An Author’s Study

So you have always wished you could have a well-known author come to visit your stu­dents in your class­room. Then your dream is very sim­i­lar to mine. How I wish I could visit every classroom!

While it is not always pos­si­ble to have authors visit class­rooms, every class­room can have a spe­cial con­nec­tion with an author by mak­ing an Author’s Study and shar­ing it with the author, or even by cre­at­ing a vir­tual visit using the author’s videos and tapes.


This sug­gested frame­work will help teach­ers carry out a suc­cess­ful Author’s Visit or Author’s Study. The goal is to pro­vide many ideas that will enable the teacher to max­i­mize the ben­e­fits from the Visit or Study. The qual­ity of either, and its ben­e­fits, will be greatly enhanced by spend­ing an appro­pri­ate amount of time prepar­ing for the event.


Of course, one of the pri­mary ben­e­fits of an Author’s Visit or Author’s Study is to arouse a child’s inter­est in lit­er­a­ture. Children’s inter­est in read­ing is stim­u­lated when they are made aware of the peo­ple behind the cre­ation of the books: the authors, illus­tra­tors, and trans­la­tors. An Author’s Visit or Author’s Study is one of the most effec­tive ways to develop this aware­ness in chil­dren. If the author is a woman, the visit con­tributes to elim­i­nat­ing sex-role stereo­types. If the author is a minor­ity per­son, it assists in erad­i­cat­ing prej­u­dice and racism. Above all, the Author’s visit should bring to the chil­dren five very impor­tant messages:

  1. Good books are fun and can be great friends to every­one. All we need is to find those appro­pri­ate for each moment.
  2. Lan­guage belongs to all of us, and we can all use it cre­atively to enhance our lives.
  3. Sto­ries, val­ues, feel­ings, ideas, and infor­ma­tion can be shared with many peo­ple via writing.
  4. All chil­dren have the poten­tial and the right to become any­thing they want in life.
  5. Two lan­guages are bet­ter than one. Devel­op­ing the abil­ity to trans­late can lead to a use­ful and reward­ing profession.

Prepar­ing for the Visit or Study

The qual­ity of the visit or study, and its ben­e­fits, will be greatly enhanced by the advance prepa­ra­tions made by the teach­ers. An impor­tant aspect of prepar­ing for the visit or study is to have the chil­dren become famil­iar with the author before­hand: The more famil­iar chil­dren are with the author, the more value they are likely to gain from the visit. The stu­dents will be more at ease and are apt to have a more provoca­tive exchange with the author when they already know the rudi­men­tary infor­ma­tion about the author.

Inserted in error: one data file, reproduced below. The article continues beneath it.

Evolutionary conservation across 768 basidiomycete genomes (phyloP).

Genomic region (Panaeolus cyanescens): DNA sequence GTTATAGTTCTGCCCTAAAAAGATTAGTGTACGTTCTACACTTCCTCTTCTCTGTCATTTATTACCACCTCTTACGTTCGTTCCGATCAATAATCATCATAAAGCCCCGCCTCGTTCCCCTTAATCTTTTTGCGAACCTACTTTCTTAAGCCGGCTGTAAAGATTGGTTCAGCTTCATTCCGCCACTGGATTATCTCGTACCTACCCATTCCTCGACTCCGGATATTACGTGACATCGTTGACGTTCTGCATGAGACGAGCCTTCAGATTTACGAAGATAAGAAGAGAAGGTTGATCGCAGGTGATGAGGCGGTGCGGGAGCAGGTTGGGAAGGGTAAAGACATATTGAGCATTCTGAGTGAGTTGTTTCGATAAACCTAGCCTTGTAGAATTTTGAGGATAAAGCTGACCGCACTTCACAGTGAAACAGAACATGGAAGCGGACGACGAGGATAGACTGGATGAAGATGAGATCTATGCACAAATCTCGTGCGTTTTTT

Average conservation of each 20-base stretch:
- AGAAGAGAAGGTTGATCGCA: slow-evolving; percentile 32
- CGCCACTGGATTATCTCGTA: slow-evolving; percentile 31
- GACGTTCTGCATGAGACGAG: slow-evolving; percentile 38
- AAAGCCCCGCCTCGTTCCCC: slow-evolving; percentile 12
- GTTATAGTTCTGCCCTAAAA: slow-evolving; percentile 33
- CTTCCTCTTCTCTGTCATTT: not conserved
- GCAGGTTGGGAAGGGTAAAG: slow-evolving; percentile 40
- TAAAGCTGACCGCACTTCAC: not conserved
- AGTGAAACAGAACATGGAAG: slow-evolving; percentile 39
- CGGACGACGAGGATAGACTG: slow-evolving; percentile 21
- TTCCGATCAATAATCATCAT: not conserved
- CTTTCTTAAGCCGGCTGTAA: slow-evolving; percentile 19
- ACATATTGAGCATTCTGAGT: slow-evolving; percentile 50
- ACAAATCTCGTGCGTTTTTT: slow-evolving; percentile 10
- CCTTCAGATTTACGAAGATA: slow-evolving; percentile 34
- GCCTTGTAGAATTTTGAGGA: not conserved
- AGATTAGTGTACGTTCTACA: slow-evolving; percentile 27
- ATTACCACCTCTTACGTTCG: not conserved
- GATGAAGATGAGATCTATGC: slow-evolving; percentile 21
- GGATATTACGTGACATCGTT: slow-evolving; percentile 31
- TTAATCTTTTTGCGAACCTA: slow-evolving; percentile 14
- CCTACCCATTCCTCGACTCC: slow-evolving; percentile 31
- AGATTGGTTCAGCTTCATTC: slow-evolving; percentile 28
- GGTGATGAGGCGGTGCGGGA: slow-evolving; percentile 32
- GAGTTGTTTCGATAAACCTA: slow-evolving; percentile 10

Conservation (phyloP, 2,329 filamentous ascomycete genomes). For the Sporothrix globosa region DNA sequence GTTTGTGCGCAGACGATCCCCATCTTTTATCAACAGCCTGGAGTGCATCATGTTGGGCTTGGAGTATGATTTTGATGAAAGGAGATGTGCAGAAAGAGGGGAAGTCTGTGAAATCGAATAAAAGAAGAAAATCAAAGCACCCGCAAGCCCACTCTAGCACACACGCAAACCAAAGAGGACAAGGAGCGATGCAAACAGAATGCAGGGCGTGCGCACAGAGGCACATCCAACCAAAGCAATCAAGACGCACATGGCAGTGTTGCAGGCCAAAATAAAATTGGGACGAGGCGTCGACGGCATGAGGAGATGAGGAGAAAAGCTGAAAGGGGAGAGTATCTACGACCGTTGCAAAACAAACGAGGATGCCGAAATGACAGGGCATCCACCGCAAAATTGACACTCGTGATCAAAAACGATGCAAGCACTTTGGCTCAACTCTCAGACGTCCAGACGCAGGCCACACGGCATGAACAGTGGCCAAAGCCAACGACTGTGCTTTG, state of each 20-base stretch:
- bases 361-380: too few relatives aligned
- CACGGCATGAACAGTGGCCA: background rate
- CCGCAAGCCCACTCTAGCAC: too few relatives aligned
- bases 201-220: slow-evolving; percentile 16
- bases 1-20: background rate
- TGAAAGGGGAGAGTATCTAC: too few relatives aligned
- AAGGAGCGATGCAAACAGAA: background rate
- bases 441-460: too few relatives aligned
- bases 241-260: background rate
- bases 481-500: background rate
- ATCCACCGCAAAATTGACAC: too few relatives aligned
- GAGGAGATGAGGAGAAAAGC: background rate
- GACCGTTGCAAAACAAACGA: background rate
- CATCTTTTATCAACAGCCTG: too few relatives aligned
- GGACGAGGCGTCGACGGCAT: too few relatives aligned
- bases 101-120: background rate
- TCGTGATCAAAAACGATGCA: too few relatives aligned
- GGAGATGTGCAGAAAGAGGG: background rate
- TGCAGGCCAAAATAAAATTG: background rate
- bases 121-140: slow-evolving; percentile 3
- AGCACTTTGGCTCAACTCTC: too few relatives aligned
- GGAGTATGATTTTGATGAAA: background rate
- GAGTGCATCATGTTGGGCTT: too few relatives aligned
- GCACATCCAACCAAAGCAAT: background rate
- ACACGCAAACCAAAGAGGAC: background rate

As an author, I wel­come stu­dents’ let­ters and try to answer them. How much more sig­nif­i­cant they are when instead of ask­ing about the few already known bio­graph­i­cal data, they ask per­sonal ques­tions about the cre­ative process or relate what they have read to their own lives! Fol­low­ing are some use­ful sug­ges­tions for the preparation:


Pre­pare an exhibit of the author’s books in the class­room, and/or the school library.
Cre­ate a bul­letin board or wall dis­play with book cov­ers, pho­tos of the author, quotes or say­ings by the author, etc.


Read the author’s books, or selec­tions from the books, to the chil­dren for sev­eral days or weeks before the visit.

Have the chil­dren read the books. If pos­si­ble, allow them to bor­row the books and take them home.

Com­ment about the books with the chil­dren. Develop units using the books as a spring­board. For use­ful ideas on using lit­er­a­ture in the class­room you may want to refer to: Alma Flor Ada, A Mag­i­cal Encounter: Latino Lit­er­a­ture in the Class­room. Allyn and Bacon, 2004.


Make the Author’s Visit or Author’s Study become an oppor­tu­nity for chil­dren to expe­ri­ence the visitor’s cre­ative tasks first­hand. The ben­e­fits are mul­ti­ple: The chil­dren will be explor­ing their cre­ative tal­ents; their exchange with the author, whether in per­son or through let­ters, can be on a plane where the cre­ative process that both have expe­ri­enced can be shared and dis­cussed; and finally, the appre­ci­a­tion for books and the cre­ative process they require will be enhanced.

Explain to the chil­dren that the author (or illus­tra­tor or trans­la­tor) has made an effort to share her/his tal­ent with them. Invite them to pre­pare their own cre­ations as a response to the books they have read so that they can share them with the author either in per­son or by send­ing let­ters and pho­tos. The responses from the chil­dren may take many forms:

Visual arts creations:

  • posters
  • murals